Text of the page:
After the priest proclaimed the Gospel, he offered a medium-length homily which began with the observation that the wedding guest who was hauled off the street had received a fairly good deal; after all, he didn't even deserve to be invited to the wedding. The least he could have done was to put on some decent clothes for the occasion. He got an invitation he didn't deserve; was the host of the party supposed to provide his clothes too? Likewise, we must make some effort on our part to reach heaven; we cannot expect God to do it all for us. We cannot enter heaven (where nothing imperfect can exist) as we are; even Jesus in His humanity suffered much before ascending to the Father. We must see every opportunity to give of ourselves as an opportunity for sanctification so that we will be ready for heaven.
The Creed was recited. During the Prayer of the Faithful, which was otherwise typical, I noticed the organist playing some *very* soft background music, which almost sounded as if it were coming from another room. Then two collections were taken, one immediately after the other, using long-handled wicker baskets. The offertory hymn was "The Supper of the Lord." The chalice and ciboriums were of metal.
The Sanctus was sung to what sounded like a folk-type setting. The second Eucharistic Prayer was used. Instead of a standard Memorial Acclamation, a verse or part of a hymn of some sort apparently was used; it was totally unrecognizable to me. The Great Amen was sung and appeared to match the Sanctus.
At this point, things were going fairly well, but someone must have opened the door for a minute and all the good sense seemed to escape. The cantor, reader, and lay ministers rushed to the altar and joined hands with the priest, and of course almost everyone else imitated this. I managed not to become entangled as I was at the center of the pew with sufficient space on either side of me. The Our Father was recited. The Agnus Dei was sung; it might have been from the Mass of Creation, but I was a bit distracted at that point and am not certain.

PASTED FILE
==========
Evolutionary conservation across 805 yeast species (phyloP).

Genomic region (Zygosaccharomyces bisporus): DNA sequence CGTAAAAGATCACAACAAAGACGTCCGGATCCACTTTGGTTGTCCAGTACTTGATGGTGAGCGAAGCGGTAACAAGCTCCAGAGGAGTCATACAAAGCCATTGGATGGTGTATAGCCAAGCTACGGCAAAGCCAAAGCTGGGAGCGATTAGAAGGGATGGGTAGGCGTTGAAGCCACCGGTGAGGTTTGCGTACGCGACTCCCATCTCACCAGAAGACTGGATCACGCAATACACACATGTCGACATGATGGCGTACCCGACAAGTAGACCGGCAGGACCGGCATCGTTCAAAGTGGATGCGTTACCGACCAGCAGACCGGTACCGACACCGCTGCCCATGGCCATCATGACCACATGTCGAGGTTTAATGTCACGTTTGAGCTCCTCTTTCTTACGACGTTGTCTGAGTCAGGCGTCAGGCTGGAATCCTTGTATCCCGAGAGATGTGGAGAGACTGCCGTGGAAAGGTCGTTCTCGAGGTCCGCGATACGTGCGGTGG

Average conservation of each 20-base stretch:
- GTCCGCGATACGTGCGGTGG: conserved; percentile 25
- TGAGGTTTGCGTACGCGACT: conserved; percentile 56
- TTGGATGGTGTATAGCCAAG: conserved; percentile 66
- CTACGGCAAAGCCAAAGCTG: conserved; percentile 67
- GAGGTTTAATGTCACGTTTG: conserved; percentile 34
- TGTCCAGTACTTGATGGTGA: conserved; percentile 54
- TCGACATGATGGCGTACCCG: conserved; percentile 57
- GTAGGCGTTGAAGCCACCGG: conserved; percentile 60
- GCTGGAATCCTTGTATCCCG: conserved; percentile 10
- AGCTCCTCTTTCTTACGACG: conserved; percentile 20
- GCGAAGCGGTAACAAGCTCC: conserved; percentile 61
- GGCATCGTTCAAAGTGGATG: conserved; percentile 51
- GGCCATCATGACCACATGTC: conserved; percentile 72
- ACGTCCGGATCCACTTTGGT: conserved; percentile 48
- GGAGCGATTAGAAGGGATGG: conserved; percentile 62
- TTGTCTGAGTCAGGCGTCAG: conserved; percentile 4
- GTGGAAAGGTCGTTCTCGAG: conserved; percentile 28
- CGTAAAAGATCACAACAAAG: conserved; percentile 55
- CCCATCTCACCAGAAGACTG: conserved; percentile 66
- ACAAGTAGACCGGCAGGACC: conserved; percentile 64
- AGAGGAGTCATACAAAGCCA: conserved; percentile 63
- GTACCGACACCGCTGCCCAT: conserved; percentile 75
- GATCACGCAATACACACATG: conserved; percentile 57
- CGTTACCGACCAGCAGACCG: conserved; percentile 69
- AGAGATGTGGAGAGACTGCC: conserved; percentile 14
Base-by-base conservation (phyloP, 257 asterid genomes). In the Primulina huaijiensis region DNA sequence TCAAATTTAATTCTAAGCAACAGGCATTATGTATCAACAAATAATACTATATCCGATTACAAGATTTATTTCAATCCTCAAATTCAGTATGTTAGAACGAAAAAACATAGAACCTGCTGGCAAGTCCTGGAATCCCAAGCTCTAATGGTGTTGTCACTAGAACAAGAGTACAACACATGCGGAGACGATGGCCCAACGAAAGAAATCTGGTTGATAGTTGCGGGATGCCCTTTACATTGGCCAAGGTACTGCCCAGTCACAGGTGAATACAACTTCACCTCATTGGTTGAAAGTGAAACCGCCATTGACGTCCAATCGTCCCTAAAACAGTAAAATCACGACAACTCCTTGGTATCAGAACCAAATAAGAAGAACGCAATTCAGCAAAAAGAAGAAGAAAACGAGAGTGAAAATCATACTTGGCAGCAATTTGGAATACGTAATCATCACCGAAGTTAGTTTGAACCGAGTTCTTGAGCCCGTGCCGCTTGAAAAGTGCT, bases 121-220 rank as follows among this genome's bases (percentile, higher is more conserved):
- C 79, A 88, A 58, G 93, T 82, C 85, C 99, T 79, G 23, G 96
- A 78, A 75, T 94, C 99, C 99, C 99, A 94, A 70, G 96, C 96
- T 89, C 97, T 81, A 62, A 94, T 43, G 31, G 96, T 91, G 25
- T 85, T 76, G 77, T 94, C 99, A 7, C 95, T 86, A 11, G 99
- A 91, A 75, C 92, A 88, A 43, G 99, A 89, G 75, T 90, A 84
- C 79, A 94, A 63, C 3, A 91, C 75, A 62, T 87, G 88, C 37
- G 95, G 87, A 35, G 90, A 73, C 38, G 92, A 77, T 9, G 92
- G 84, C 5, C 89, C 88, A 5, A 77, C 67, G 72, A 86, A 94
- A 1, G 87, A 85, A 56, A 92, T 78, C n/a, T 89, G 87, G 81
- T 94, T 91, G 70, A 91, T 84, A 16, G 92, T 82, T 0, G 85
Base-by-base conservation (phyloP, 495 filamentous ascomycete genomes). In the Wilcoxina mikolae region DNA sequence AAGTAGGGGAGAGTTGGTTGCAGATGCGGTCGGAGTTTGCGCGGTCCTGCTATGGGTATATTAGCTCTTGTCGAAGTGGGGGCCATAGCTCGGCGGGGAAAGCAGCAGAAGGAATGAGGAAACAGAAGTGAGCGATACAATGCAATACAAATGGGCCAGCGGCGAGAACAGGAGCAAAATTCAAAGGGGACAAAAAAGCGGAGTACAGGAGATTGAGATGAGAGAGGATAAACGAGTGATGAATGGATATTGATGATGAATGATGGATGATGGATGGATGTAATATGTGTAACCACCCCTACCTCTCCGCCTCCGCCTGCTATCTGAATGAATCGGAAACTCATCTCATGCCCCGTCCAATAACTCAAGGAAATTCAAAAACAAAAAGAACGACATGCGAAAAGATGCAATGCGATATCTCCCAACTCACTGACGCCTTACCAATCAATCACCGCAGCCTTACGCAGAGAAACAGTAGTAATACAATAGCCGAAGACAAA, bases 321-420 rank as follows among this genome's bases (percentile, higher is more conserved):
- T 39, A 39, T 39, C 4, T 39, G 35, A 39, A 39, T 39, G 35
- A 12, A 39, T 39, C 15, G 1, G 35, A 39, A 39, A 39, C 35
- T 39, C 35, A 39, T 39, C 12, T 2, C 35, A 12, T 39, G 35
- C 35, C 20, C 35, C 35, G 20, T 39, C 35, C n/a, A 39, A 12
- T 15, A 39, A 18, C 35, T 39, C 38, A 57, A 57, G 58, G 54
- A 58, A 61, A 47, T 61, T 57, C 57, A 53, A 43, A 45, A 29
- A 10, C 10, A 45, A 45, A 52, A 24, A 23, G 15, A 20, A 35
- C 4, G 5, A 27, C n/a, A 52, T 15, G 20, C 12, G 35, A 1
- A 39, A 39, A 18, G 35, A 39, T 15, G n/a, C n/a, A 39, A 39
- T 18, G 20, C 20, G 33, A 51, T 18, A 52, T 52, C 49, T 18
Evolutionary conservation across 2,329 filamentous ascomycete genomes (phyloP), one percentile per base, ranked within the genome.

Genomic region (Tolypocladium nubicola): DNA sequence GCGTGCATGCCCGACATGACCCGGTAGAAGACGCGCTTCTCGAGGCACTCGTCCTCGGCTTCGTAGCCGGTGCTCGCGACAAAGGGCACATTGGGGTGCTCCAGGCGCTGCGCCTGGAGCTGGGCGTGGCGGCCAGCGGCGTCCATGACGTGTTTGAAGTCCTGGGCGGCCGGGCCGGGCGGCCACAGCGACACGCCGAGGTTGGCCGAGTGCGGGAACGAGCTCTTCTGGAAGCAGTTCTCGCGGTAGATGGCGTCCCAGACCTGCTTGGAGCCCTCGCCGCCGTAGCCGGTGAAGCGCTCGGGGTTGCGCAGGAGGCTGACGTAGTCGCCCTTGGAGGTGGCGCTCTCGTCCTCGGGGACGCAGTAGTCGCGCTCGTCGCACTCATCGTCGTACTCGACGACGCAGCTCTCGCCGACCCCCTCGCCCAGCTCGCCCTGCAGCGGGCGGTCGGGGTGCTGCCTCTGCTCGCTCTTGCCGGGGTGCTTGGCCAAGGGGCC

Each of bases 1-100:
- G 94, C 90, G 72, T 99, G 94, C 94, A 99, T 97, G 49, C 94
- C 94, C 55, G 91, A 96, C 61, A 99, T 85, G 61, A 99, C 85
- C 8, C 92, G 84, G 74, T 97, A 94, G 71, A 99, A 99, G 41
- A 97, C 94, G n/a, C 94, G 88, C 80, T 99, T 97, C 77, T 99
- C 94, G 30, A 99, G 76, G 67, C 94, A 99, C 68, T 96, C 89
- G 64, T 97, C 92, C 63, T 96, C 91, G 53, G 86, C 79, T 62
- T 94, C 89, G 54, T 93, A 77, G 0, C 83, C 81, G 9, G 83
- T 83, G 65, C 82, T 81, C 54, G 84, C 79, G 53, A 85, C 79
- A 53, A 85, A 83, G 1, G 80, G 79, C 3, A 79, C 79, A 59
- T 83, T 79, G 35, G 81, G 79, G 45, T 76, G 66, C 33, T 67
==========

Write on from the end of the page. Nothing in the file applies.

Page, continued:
One lay minister retrieved ciboriums from the tabernacle. Holy Communion was offered at three stations, two in the center and one at the left. The choir came forward and received first; meanwhile, one lay minister went to the cry room first to distribute there before starting on the left. The cup was not offered. The Communion hymn was "Gift of Finest Wheat."
After Communion, the reader returned to the ambo to make several announcements. Following the Prayer After Communion, the priest offered a simple blessing. The closing hymn was "Let the Heavens Be Glad." Most people remained until it was concluded.
Now, a few hours after the editor tossed me from his office, a young, rosy-cheeked college student passed me and entered the office. I listened and heard some mumbling and muffled tones for a time, when all of a sudden, the door flew open and the student went flying through the air into the corridor outside the reception area. "I won't stand for highway robbery!" shouted the editor at the top of his lungs. He then looked toward me and smiled; I knew I was reinstated.
"What happened?" I asked him.
"That bandit had the temerity to ask me for a nickel an hour! What audacity!"
"Oh, indeed. Indeed." I was going to ask for a refill for my ball-point pen, but I knew better.
"Actual money! I still can't believe that someone would come in here expecting to get paid money to work. Maybe you're not that bad, after all," he said softly. "I tell you what. Here's a sheet of paper. From now on, write your notes on this instead of on the back of your hand. Oh, yes-- it's on me."
"You're too kind."